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Up close with King of the Beasts – Nsala Wilderness Camp



Learn the habits of wildlife on Game drives

The closest I have ever been to a lion was probably when I was watching Lion KingZootopia, or perhaps Animals Unite.

But up close and personal with the King of the Beasts is an experience on another level.

Even though it happened only on the third day of my stay in the bush at Nsala Wilderness Camp on the border of the Kruger National Park, the encounter remains one of the days I will never forget and probably my eternal first reference in any conversation I will ever engage in about spending time in the bush.

We started spotting plenty of impalas as we drove into the camp. Within 30-45 minutes, we reached our destination and were welcomed by the friendly staff and the fine chef for our stay, Vision Ndlovu.

We were ushered to our rooms to freshen up before a light lunch and my very first game drive. The rooms were not fancy but decent.

Of course, I did not expect a five-star hotel. It’s a wilderness camp, after all. Plus, we had wi-fi, which was a massive bonus for me as a journalist who never wants to miss trending topics. I am not sure if I would survive three days without

Game Drive

After freshening up, it was time to explore. As soon as we hit the road for our late game drive, the camp’s ranger, Shoas Mhlongo, started teaching us about the bush, from trees and spiders to animals we spotted that day, including a buffalo herd.

A hyena also came through and released the loudest whoop as we sat by the fire, indulging in our mouthwatering dinner prepared by chef Vision.

Day two in the bush started with a coffee session before embarking on another exciting game drive.

Game drives are about learning – but they are also about patience, as we found out, because we did not see the big cats and even the elephants were out of sight.

That evening’s trip into the bush was memorable. After a long, breezy drive, we finally made a safe stop – meaning the lowest form of risk from any dangerous encounter with the animals – because, remember, in certain situations at certain times and for certain animals, we as humans are just as much on the menu as the tasty snacks laid alongside our sundowner/moon rise drinks.

These were the perfect complement to the massive blue moon, or supermoon, which looked even bigger looming above the trees of the bush and the clear dark night sky, unpolluted by city lights.

It was definitely something for the memory banks as it won’t be as big until 2035, according to Nasa.

King of the Beasts

The following day we took another morning game drive, eager to see the white lions (nine of them are frequent visitors to Nsala Wilderness Camp, according to the camp’s owner, Matthew.) By 5am, I was already up preparing for the adventure. About 10 minutes into our drive, we saw a herd of elephants having a drink, but little did I know that this was just a starter and the main course of the day was yet to come.

As we enjoyed the scenery, Mhlongo told us everything we needed to know about elephants, including that the oldest male elephant had to drink first, and then the rest follow, and it happened exactly that way.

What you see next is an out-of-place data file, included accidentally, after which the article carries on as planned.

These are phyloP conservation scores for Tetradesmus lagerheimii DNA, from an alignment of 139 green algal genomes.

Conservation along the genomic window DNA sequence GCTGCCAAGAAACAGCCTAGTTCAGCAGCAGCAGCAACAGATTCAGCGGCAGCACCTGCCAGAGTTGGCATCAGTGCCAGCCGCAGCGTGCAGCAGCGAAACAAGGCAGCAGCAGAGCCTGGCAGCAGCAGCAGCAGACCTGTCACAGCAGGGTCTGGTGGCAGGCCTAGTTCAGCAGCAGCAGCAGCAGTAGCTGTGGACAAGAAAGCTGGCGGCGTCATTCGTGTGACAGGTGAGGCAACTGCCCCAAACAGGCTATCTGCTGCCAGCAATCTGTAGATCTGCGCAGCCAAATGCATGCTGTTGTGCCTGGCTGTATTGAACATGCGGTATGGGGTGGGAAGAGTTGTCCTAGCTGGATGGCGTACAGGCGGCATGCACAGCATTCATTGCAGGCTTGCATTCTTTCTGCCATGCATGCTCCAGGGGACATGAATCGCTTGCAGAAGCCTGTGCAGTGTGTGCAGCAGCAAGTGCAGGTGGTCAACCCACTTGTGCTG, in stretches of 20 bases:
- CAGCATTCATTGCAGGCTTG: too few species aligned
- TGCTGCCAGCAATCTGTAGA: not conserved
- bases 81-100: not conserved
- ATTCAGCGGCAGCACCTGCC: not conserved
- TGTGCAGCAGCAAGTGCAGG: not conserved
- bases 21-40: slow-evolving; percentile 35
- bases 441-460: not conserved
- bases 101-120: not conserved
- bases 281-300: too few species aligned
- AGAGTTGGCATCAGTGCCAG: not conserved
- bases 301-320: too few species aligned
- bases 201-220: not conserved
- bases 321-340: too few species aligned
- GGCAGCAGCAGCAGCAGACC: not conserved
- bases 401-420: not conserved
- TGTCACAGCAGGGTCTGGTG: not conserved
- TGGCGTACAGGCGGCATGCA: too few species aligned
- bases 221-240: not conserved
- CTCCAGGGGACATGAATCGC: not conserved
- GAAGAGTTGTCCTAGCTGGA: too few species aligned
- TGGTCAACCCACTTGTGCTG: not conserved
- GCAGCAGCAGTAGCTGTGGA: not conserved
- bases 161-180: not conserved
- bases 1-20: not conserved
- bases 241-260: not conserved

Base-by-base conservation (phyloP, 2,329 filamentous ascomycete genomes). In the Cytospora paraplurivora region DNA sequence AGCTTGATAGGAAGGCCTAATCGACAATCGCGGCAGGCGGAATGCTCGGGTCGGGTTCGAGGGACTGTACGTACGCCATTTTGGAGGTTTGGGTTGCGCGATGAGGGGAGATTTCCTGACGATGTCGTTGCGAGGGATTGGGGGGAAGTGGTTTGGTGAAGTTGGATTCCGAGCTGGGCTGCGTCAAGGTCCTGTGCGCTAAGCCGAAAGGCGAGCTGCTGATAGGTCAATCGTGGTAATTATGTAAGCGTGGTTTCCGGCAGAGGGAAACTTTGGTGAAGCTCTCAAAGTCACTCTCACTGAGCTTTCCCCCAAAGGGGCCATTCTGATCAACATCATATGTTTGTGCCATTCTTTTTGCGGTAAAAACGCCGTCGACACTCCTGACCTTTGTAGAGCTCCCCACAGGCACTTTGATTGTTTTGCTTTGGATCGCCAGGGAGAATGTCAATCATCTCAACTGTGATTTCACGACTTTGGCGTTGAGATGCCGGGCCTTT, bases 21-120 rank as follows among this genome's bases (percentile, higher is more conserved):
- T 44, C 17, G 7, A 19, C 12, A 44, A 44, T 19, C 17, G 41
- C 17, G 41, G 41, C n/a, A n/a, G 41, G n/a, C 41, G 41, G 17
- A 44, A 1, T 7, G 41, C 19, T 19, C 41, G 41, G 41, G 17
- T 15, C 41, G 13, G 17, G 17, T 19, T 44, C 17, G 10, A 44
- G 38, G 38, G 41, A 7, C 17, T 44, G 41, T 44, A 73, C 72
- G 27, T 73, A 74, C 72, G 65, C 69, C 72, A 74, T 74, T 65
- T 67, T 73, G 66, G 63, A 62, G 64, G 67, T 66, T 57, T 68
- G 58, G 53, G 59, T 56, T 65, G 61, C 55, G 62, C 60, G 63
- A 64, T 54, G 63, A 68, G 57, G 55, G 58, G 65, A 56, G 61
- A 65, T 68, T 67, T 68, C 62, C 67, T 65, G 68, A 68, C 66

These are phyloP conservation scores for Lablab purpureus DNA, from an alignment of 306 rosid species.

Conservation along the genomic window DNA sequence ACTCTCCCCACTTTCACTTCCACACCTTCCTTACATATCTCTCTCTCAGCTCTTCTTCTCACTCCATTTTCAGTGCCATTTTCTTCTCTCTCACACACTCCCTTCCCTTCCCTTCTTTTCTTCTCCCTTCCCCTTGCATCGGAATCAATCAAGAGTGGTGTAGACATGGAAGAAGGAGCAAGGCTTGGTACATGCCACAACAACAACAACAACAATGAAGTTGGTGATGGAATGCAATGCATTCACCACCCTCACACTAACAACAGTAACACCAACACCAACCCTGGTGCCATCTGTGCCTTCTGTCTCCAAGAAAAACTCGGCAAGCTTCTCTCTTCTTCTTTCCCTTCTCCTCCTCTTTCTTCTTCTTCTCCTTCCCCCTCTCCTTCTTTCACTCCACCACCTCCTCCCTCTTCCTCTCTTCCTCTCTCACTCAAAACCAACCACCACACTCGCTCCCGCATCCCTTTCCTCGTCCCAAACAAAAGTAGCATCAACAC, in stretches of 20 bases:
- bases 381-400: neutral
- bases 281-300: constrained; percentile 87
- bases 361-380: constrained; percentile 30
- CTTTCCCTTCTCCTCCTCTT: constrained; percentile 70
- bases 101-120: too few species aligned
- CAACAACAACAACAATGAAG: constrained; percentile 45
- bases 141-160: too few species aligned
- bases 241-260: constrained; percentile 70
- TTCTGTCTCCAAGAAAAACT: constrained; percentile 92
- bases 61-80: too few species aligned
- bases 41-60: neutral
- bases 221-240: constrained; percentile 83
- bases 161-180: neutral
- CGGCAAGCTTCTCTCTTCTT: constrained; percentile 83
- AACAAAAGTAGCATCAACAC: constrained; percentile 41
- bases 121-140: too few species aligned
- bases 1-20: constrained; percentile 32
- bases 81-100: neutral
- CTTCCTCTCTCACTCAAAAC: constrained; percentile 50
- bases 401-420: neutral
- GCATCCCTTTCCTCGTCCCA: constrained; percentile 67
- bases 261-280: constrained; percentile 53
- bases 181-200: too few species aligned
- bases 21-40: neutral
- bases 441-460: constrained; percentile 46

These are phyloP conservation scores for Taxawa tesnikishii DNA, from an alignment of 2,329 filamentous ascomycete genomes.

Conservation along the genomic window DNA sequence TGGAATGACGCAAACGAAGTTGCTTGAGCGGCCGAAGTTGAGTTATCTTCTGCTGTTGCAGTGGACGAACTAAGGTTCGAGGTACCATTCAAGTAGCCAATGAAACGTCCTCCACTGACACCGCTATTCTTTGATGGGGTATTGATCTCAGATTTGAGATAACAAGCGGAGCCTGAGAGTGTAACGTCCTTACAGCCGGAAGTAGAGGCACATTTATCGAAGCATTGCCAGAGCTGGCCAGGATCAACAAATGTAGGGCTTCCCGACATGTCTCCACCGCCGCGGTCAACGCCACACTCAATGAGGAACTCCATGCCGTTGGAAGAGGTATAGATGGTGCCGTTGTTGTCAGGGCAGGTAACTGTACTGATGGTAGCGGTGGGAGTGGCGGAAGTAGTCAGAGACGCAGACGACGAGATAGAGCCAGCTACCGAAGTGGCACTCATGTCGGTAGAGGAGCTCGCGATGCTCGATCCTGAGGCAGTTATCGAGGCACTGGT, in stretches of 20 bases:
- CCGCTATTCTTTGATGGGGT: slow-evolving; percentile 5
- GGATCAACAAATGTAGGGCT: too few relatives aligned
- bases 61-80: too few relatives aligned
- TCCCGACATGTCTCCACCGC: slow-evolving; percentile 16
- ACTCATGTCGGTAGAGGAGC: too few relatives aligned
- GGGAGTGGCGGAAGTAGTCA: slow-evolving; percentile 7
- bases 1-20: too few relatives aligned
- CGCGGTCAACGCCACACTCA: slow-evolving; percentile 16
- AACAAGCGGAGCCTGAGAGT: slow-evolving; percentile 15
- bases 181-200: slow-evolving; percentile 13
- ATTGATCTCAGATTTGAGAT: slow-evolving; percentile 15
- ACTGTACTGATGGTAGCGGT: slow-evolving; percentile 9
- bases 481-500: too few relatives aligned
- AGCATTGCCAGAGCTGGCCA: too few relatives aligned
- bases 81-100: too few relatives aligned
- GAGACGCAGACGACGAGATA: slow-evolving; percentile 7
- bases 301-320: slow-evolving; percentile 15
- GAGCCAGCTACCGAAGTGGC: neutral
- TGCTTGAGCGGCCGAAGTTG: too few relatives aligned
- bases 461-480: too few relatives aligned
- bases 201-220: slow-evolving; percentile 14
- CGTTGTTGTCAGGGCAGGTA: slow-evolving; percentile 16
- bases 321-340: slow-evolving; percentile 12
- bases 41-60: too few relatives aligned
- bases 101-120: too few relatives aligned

Needless to say, it was another mind-blowing bush moment for me. I knew I could not miss the afternoon drive.

We did not even drive too far that day, and there they were… Mufasa and Sarabi. Magnificent lions in all their regal glory, enjoying the shade of a tree during the scorching hot weather of Umbabat Reserve (which adjoins Kruger).

The hyena returned that night. The leopard, who seemed to be a daily visitor, also came to drink at the camp’s water hole just as we left for the game drive.

As we drove out of Nsala Wilderness Camp, we saw a troop of young baboons right in the middle of the road – another typical day in the wilderness. We stopped briefly before driving off, and I knew I had to come back with my friends.

Nsala Wilderness Camp

Situated in Umbabat Private Nature Reserve, about seven hours away from the OR Tambo International Airport in Johannesburg, Nsala Wilderness Camp is one of the most remote camps in the Greater Kruger and the only camp in the Umbabat.

Nsala Wilderness Camp is available for families, small groups of friends and couples.

Children are welcome but must be accompanied at all times if they are under 12 years of age. Children’s activities include craft painting, digging for water in the river bed, walking to the waterhole, and learning about tracking, bow and arrow making, tracking, early and late game drives and more.

Self-catering is also an option at the Nsala Wilderness Camp. However, you can still use the staff services when you opt for self-catering. The service includes firewood, beds, cleaning and braai preparations.

The rate is R6 350, excluding a once-off conservation levy. The common wildlife sightings include elephant herds, white lions, and a strong coalition of three male lions called the Birmingham Breakaways, leopards and buffalo.

Another interesting fact about Nsala Wilderness Camp is that it is unfenced, which is not usual for lodges and camps. It also has an exclusive traverse guarantee, meaning you will not see other vehicles during your game drive.


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